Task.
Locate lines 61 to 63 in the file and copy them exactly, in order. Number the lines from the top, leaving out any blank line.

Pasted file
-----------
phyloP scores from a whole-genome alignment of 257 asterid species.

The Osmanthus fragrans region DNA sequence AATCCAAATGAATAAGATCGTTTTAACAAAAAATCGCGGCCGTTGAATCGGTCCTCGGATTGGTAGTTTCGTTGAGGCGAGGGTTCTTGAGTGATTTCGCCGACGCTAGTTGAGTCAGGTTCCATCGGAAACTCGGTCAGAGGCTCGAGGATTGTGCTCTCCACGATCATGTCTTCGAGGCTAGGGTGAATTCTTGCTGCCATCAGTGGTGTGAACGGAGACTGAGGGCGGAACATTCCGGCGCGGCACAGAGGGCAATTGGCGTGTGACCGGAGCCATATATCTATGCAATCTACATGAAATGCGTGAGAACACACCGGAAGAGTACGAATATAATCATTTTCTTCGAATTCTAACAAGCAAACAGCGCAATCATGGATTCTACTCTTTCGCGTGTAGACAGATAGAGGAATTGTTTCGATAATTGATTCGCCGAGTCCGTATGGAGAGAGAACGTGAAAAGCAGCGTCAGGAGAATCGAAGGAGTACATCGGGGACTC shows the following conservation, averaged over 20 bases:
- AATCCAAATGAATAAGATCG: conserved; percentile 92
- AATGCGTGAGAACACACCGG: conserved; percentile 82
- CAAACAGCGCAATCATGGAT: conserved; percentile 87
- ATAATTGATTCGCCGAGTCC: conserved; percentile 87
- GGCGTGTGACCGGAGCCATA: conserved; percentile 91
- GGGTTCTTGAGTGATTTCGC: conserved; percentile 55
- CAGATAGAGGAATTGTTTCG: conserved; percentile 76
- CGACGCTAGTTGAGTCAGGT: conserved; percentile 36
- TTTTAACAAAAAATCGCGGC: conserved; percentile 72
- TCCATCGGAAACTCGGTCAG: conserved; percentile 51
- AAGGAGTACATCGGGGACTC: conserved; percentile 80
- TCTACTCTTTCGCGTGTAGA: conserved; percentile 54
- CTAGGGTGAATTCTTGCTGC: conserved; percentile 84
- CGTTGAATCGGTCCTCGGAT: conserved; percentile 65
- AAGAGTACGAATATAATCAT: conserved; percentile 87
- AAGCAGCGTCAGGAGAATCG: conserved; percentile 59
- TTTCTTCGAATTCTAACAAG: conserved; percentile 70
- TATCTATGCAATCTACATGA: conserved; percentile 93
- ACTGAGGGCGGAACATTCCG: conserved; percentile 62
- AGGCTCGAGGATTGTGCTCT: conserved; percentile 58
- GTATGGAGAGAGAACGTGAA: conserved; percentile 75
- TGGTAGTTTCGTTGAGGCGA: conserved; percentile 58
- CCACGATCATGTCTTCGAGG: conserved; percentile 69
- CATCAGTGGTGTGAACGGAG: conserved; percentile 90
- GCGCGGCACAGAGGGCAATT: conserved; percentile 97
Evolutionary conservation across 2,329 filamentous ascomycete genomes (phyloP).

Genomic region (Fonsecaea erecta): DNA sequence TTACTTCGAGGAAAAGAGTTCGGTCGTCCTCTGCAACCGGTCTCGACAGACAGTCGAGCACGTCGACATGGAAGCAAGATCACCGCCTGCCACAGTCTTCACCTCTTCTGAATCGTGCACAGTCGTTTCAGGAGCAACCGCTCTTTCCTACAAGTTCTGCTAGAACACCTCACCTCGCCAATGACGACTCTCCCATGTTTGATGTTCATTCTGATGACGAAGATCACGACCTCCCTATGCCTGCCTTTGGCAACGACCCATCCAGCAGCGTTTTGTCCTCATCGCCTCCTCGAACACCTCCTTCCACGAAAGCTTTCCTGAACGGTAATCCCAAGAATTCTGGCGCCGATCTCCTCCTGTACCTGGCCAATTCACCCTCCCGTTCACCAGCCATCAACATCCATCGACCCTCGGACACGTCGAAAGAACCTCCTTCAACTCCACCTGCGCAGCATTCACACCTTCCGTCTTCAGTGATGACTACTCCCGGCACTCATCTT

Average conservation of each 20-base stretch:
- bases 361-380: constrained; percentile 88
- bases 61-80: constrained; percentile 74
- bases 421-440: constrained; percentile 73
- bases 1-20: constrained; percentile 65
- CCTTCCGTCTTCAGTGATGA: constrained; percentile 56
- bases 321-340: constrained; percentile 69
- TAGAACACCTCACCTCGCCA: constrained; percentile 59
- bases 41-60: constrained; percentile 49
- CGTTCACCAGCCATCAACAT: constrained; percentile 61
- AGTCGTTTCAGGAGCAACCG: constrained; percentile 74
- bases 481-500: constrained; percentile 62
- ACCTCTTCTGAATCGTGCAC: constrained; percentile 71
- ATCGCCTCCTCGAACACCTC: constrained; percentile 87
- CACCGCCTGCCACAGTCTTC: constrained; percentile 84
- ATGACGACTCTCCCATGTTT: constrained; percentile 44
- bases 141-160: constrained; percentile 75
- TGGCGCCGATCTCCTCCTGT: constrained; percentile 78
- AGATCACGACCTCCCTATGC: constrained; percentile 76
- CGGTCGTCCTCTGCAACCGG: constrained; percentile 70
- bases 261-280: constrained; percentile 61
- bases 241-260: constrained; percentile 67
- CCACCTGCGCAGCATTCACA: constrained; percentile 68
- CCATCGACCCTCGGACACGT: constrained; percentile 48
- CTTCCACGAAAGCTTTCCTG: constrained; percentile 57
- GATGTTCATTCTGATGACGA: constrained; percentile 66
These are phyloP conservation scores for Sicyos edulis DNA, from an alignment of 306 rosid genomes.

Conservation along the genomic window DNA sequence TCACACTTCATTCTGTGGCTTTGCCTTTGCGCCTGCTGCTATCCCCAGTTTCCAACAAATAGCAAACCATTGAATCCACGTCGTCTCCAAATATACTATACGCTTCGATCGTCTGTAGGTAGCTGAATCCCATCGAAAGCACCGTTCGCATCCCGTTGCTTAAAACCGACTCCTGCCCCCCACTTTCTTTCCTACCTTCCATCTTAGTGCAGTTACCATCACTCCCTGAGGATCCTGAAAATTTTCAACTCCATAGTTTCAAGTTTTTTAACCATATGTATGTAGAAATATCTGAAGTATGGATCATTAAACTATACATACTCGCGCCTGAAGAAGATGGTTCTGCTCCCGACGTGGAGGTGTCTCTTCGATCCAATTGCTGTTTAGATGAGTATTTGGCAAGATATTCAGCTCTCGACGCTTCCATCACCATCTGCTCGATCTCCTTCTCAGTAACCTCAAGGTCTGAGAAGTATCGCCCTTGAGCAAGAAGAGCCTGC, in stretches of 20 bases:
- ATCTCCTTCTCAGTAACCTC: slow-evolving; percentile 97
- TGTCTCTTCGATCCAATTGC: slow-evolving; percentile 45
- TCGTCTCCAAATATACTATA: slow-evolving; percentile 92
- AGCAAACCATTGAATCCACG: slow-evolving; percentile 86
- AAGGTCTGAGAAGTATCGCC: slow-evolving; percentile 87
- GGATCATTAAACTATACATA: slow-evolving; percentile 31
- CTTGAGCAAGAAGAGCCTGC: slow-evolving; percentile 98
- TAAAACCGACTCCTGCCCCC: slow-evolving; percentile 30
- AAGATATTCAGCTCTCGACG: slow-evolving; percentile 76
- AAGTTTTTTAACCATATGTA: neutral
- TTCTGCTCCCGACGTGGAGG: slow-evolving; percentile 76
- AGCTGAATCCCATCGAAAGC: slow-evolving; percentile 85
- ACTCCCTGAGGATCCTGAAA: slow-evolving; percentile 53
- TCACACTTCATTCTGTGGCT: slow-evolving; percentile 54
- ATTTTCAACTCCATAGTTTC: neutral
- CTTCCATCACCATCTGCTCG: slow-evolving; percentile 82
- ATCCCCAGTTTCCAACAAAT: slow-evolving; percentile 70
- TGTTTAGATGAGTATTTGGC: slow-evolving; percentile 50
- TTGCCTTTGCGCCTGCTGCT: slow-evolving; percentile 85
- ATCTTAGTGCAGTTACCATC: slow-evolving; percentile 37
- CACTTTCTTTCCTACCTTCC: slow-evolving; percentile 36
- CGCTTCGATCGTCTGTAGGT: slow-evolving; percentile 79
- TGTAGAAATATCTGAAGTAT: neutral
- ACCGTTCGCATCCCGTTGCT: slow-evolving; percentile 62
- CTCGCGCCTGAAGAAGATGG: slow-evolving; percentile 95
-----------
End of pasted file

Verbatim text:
- AGCAAACCATTGAATCCACG: slow-evolving; percentile 86
- AAGGTCTGAGAAGTATCGCC: slow-evolving; percentile 87
- GGATCATTAAACTATACATA: slow-evolving; percentile 31